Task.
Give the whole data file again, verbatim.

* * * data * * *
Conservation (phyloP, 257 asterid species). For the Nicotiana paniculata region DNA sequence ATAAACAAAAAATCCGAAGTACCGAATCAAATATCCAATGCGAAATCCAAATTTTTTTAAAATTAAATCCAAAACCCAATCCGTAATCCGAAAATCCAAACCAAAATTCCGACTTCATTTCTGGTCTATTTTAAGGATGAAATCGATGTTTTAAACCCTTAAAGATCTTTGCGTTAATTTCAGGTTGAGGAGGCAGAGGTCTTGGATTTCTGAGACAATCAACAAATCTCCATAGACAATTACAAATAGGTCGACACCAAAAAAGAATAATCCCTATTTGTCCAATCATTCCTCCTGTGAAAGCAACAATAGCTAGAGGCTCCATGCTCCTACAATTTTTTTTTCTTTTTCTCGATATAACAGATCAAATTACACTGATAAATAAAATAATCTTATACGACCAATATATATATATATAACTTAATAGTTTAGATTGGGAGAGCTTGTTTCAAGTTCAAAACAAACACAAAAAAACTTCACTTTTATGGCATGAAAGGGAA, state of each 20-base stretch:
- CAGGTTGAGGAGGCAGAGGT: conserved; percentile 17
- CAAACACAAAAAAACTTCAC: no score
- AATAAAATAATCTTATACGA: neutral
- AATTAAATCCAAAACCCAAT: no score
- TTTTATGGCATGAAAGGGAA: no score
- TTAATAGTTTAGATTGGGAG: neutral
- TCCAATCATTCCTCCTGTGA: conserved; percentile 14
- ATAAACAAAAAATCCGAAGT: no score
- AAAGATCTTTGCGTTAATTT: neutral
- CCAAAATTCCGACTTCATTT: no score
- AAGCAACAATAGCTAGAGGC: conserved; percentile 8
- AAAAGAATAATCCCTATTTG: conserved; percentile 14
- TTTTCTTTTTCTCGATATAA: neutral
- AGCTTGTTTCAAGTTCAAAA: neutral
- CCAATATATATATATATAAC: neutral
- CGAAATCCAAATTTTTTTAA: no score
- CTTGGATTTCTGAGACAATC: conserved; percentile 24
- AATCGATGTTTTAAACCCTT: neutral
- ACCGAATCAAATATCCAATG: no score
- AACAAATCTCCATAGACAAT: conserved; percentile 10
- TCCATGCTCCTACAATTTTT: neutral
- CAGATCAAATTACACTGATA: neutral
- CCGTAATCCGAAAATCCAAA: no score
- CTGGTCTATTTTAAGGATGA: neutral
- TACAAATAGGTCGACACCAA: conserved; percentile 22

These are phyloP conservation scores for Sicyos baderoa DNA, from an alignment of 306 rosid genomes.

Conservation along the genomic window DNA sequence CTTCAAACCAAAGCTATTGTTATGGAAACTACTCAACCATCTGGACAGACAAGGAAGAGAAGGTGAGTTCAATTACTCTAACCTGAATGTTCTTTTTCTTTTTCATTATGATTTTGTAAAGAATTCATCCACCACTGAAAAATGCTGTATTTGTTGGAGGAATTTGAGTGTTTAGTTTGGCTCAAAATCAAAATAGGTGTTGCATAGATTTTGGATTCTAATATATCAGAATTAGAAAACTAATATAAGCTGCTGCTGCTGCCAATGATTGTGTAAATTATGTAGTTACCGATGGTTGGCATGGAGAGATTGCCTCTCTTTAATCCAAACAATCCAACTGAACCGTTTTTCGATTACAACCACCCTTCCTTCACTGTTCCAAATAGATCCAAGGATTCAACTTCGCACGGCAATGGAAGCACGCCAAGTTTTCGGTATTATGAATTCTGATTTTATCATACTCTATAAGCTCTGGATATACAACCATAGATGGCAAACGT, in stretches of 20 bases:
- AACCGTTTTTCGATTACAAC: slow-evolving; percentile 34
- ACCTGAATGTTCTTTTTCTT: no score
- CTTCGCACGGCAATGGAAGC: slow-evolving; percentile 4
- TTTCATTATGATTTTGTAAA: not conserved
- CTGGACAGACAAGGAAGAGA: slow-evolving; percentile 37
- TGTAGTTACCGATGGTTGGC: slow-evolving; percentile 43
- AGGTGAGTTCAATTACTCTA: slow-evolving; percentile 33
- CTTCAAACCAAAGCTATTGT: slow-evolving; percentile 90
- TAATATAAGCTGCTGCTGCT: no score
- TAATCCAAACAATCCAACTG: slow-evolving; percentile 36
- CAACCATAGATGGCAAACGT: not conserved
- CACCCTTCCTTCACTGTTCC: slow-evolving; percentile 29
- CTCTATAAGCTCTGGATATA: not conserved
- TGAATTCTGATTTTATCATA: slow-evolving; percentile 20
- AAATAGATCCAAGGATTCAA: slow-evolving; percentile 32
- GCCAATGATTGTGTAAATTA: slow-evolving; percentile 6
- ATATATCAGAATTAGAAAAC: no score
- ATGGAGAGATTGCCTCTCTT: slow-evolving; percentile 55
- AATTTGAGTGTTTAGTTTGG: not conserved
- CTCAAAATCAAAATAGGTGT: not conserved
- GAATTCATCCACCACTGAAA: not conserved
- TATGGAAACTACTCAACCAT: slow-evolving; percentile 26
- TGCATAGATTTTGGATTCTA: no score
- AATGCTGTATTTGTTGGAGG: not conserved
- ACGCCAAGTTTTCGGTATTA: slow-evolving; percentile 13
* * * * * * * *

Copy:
Conservation (phyloP, 257 asterid species). For the Nicotiana paniculata region DNA sequence ATAAACAAAAAATCCGAAGTACCGAATCAAATATCCAATGCGAAATCCAAATTTTTTTAAAATTAAATCCAAAACCCAATCCGTAATCCGAAAATCCAAACCAAAATTCCGACTTCATTTCTGGTCTATTTTAAGGATGAAATCGATGTTTTAAACCCTTAAAGATCTTTGCGTTAATTTCAGGTTGAGGAGGCAGAGGTCTTGGATTTCTGAGACAATCAACAAATCTCCATAGACAATTACAAATAGGTCGACACCAAAAAAGAATAATCCCTATTTGTCCAATCATTCCTCCTGTGAAAGCAACAATAGCTAGAGGCTCCATGCTCCTACAATTTTTTTTTCTTTTTCTCGATATAACAGATCAAATTACACTGATAAATAAAATAATCTTATACGACCAATATATATATATATAACTTAATAGTTTAGATTGGGAGAGCTTGTTTCAAGTTCAAAACAAACACAAAAAAACTTCACTTTTATGGCATGAAAGGGAA, state of each 20-base stretch:
- CAGGTTGAGGAGGCAGAGGT: conserved; percentile 17
- CAAACACAAAAAAACTTCAC: no score
- AATAAAATAATCTTATACGA: neutral
- AATTAAATCCAAAACCCAAT: no score
- TTTTATGGCATGAAAGGGAA: no score
- TTAATAGTTTAGATTGGGAG: neutral
- TCCAATCATTCCTCCTGTGA: conserved; percentile 14
- ATAAACAAAAAATCCGAAGT: no score
- AAAGATCTTTGCGTTAATTT: neutral
- CCAAAATTCCGACTTCATTT: no score
- AAGCAACAATAGCTAGAGGC: conserved; percentile 8
- AAAAGAATAATCCCTATTTG: conserved; percentile 14
- TTTTCTTTTTCTCGATATAA: neutral
- AGCTTGTTTCAAGTTCAAAA: neutral
- CCAATATATATATATATAAC: neutral
- CGAAATCCAAATTTTTTTAA: no score
- CTTGGATTTCTGAGACAATC: conserved; percentile 24
- AATCGATGTTTTAAACCCTT: neutral
- ACCGAATCAAATATCCAATG: no score
- AACAAATCTCCATAGACAAT: conserved; percentile 10
- TCCATGCTCCTACAATTTTT: neutral
- CAGATCAAATTACACTGATA: neutral
- CCGTAATCCGAAAATCCAAA: no score
- CTGGTCTATTTTAAGGATGA: neutral
- TACAAATAGGTCGACACCAA: conserved; percentile 22

These are phyloP conservation scores for Sicyos baderoa DNA, from an alignment of 306 rosid genomes.

Conservation along the genomic window DNA sequence CTTCAAACCAAAGCTATTGTTATGGAAACTACTCAACCATCTGGACAGACAAGGAAGAGAAGGTGAGTTCAATTACTCTAACCTGAATGTTCTTTTTCTTTTTCATTATGATTTTGTAAAGAATTCATCCACCACTGAAAAATGCTGTATTTGTTGGAGGAATTTGAGTGTTTAGTTTGGCTCAAAATCAAAATAGGTGTTGCATAGATTTTGGATTCTAATATATCAGAATTAGAAAACTAATATAAGCTGCTGCTGCTGCCAATGATTGTGTAAATTATGTAGTTACCGATGGTTGGCATGGAGAGATTGCCTCTCTTTAATCCAAACAATCCAACTGAACCGTTTTTCGATTACAACCACCCTTCCTTCACTGTTCCAAATAGATCCAAGGATTCAACTTCGCACGGCAATGGAAGCACGCCAAGTTTTCGGTATTATGAATTCTGATTTTATCATACTCTATAAGCTCTGGATATACAACCATAGATGGCAAACGT, in stretches of 20 bases:
- AACCGTTTTTCGATTACAAC: slow-evolving; percentile 34
- ACCTGAATGTTCTTTTTCTT: no score
- CTTCGCACGGCAATGGAAGC: slow-evolving; percentile 4
- TTTCATTATGATTTTGTAAA: not conserved
- CTGGACAGACAAGGAAGAGA: slow-evolving; percentile 37
- TGTAGTTACCGATGGTTGGC: slow-evolving; percentile 43
- AGGTGAGTTCAATTACTCTA: slow-evolving; percentile 33
- CTTCAAACCAAAGCTATTGT: slow-evolving; percentile 90
- TAATATAAGCTGCTGCTGCT: no score
- TAATCCAAACAATCCAACTG: slow-evolving; percentile 36
- CAACCATAGATGGCAAACGT: not conserved
- CACCCTTCCTTCACTGTTCC: slow-evolving; percentile 29
- CTCTATAAGCTCTGGATATA: not conserved
- TGAATTCTGATTTTATCATA: slow-evolving; percentile 20
- AAATAGATCCAAGGATTCAA: slow-evolving; percentile 32
- GCCAATGATTGTGTAAATTA: slow-evolving; percentile 6
- ATATATCAGAATTAGAAAAC: no score
- ATGGAGAGATTGCCTCTCTT: slow-evolving; percentile 55
- AATTTGAGTGTTTAGTTTGG: not conserved
- CTCAAAATCAAAATAGGTGT: not conserved
- GAATTCATCCACCACTGAAA: not conserved
- TATGGAAACTACTCAACCAT: slow-evolving; percentile 26
- TGCATAGATTTTGGATTCTA: no score
- AATGCTGTATTTGTTGGAGG: not conserved
- ACGCCAAGTTTTCGGTATTA: slow-evolving; percentile 13